Dealers and their salesmen gravitate to the easiest sell, and price is always an obstacle. If the customer comes in looking for an expensive product and presents price resistance, the dealer and his salespeople will too often trade down to a less expensive and not quite as well-suited alternative product. The easy sell is preferred to the hard sell. Human nature makes cowards out of well-meaning dealers . . . what’s in it for me, and I mean now. Sell more jobs, fast and easy.
Vendor/Dealer of Strategic Partner
Why Warren Windows is an ideal dealer is because they consider themselves strategic partners. They don’t sell competitive products within a material category. One steel-based product; one wood-based product. They work hard to represent their strategic partners as a team, not flip the sale down to cheap alternatives. Offer better products, offer full technical support, offer color coordination of mixed manufacture packages, and let the chips fall where they may. No compromise . . . win or lose, we’re all in this together.
This strategic partnership with Warren Windows led us to fill another hole we had in our product offerings, a “frameless” or minimalist sliding door. 2Fold® has a design for a sliding door but panel sizes are limited. The growth market is for HUGE sliding glass panels weighing up to 2,000 pounds each, with frames that are as small as ¾” in face dimension and can reach up to 20 feet in height.
Opportunity yields Trifecta of Strategic Partnerships
A project was presented that needed steel windows like 2Fold®’s and these super-sized sliding doors. Together we approached SKY-FRAME and Vitrosca who are the most famous brands of these minimalist sliding doors in the U.S. One already had five dealers in the NYC area and didn’t want to add more and the other sold nationally on a direct basis with no room for intermediary dealers.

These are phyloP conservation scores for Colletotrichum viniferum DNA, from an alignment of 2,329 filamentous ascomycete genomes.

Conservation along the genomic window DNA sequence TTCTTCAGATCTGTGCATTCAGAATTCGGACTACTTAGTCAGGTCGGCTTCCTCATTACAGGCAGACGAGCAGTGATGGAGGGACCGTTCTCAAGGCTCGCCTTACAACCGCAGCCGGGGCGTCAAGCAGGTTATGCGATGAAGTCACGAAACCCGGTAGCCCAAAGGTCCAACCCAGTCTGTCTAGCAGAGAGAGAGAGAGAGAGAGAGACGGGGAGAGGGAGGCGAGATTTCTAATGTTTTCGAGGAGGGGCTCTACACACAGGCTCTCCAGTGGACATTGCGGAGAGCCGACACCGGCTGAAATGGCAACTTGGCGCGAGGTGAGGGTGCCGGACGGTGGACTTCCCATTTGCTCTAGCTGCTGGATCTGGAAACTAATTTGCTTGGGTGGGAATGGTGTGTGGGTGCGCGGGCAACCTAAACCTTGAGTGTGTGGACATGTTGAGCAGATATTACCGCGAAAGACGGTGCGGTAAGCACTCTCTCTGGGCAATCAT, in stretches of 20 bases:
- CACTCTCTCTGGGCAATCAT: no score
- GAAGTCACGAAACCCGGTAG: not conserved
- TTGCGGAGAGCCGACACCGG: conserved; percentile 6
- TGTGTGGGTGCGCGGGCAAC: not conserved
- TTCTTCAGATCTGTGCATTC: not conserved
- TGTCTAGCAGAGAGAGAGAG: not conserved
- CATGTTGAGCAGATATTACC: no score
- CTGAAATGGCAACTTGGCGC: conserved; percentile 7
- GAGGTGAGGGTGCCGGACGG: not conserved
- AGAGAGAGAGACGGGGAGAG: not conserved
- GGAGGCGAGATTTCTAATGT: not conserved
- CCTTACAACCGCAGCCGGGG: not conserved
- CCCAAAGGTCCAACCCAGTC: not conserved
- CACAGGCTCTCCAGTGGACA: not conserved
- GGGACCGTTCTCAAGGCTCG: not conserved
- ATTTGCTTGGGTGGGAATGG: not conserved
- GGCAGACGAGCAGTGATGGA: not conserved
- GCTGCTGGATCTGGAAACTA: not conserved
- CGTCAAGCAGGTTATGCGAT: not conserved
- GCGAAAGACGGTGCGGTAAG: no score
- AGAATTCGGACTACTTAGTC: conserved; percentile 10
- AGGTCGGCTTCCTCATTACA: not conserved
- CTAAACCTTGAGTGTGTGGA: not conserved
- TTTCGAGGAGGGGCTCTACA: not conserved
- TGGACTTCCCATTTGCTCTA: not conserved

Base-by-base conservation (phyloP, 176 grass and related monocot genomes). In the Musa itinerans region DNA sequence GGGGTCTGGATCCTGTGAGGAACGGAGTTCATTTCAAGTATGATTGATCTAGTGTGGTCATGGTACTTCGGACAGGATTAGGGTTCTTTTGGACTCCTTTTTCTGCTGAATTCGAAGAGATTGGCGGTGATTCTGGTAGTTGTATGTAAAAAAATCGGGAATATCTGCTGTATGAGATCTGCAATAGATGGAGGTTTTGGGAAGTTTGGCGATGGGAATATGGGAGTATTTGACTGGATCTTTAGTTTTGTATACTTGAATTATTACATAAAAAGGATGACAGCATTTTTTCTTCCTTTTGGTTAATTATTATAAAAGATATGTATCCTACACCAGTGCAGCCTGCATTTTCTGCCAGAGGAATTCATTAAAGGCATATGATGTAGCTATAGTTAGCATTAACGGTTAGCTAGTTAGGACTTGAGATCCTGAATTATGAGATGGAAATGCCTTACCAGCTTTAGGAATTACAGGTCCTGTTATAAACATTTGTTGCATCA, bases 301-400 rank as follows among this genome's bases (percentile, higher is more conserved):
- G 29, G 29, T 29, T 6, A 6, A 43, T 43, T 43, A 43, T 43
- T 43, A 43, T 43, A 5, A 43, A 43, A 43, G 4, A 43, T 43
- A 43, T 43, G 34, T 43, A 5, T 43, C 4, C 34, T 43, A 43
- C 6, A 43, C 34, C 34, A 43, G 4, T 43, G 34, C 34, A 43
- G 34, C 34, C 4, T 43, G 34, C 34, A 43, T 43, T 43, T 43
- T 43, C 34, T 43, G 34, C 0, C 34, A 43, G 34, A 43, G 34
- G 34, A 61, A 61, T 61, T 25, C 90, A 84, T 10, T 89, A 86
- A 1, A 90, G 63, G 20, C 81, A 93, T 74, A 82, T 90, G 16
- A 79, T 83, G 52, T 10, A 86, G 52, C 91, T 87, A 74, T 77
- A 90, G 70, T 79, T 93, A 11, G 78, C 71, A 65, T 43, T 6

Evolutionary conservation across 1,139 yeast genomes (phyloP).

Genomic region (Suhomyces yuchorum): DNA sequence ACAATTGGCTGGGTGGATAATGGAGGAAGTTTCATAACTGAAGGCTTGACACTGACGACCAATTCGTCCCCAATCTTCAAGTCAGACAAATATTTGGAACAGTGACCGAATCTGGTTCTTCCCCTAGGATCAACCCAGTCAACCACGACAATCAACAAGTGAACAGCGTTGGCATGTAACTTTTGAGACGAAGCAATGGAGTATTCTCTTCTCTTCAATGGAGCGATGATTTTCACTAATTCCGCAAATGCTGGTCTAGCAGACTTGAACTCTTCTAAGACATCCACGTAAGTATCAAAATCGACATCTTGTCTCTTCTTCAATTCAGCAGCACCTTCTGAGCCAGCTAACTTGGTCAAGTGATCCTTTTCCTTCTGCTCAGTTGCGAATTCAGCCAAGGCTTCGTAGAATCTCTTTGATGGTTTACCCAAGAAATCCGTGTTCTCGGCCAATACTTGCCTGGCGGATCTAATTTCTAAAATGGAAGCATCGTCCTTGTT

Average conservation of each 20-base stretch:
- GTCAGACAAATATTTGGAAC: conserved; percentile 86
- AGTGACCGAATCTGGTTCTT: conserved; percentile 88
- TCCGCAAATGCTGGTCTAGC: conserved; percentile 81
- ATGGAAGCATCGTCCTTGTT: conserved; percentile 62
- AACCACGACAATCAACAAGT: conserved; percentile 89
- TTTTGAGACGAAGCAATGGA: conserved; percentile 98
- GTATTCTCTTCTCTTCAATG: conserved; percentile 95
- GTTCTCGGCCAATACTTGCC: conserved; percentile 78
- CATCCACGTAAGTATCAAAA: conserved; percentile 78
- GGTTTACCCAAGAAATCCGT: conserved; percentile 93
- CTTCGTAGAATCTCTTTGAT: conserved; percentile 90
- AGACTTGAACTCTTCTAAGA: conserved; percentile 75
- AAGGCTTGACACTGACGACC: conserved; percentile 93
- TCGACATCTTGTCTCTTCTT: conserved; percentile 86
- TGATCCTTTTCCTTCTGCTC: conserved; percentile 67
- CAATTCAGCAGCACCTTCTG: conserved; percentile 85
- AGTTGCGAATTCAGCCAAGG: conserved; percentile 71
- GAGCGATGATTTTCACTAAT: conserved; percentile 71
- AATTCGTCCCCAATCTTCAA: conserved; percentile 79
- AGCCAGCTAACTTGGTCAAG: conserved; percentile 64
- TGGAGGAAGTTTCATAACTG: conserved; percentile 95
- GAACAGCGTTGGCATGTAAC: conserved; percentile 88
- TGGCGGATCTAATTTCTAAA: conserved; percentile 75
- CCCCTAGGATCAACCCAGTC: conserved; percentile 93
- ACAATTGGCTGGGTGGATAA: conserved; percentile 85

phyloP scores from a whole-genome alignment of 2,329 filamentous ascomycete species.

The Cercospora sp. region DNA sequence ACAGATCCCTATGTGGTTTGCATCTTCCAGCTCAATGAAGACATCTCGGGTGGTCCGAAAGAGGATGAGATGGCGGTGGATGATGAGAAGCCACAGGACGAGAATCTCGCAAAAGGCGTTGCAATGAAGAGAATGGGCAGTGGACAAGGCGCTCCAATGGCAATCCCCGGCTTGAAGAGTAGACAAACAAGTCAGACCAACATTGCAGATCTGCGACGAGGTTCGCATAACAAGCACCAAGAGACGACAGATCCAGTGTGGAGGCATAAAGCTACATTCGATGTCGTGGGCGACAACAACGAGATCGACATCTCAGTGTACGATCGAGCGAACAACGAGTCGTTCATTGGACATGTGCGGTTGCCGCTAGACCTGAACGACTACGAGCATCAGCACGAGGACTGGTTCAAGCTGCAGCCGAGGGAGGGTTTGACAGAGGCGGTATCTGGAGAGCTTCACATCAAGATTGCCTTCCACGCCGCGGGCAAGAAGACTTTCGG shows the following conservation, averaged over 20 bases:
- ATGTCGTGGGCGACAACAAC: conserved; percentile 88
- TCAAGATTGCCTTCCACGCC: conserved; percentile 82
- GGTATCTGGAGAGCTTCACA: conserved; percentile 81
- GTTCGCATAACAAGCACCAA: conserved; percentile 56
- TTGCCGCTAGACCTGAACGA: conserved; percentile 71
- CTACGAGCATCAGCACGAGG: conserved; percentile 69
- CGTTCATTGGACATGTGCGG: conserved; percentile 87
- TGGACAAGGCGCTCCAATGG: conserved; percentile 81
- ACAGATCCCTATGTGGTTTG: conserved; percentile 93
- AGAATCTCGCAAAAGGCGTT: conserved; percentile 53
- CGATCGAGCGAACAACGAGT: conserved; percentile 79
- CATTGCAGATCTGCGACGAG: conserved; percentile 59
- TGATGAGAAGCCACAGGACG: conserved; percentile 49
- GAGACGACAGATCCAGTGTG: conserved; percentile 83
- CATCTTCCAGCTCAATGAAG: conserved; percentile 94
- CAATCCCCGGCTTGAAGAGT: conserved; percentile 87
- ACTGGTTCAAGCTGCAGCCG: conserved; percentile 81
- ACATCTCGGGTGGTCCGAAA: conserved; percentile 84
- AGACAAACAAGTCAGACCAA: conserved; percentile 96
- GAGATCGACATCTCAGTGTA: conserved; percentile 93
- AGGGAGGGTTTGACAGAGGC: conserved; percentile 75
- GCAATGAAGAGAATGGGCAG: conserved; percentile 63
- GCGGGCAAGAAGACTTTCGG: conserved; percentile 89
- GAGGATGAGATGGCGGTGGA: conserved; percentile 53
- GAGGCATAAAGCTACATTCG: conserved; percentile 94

Fortunately, a quick alternatives search lead us to the best manufacturer of these behemoth sliding doors in the world, HYLINE. Within two weeks Peter and I connected with the owner of HYLINE, jumped on a plane, and spent 3 days at the factory in Portugal to study the manufacture and installation of HYLINE products. They are the fastest growing company in this arena because of the outstanding attention they pay to design, presentation, manufacturing, and customer service.
HYLINE needed more and better representation in the Greater NYC area, and Warren Windows could provide it. 2Fold® needed a mega/minimal sliding door to fill out the product offering and HYLINE needed national U.S. sales with professional technical and installation support. Two more strategic partnerships were formed. Each partner got the best of what the other had to offer.
Everyone wins in these strategic partnerships which is the way it should be. In these partnerships there are no contracts, only handshakes. They will be self-sustaining because for one partner to overlook the other in making additional partnership decisions would be foolish. Win-win rules . . . until it doesn’t. If a time comes when it is no longer a “strategic” partnership, it will simply melt away.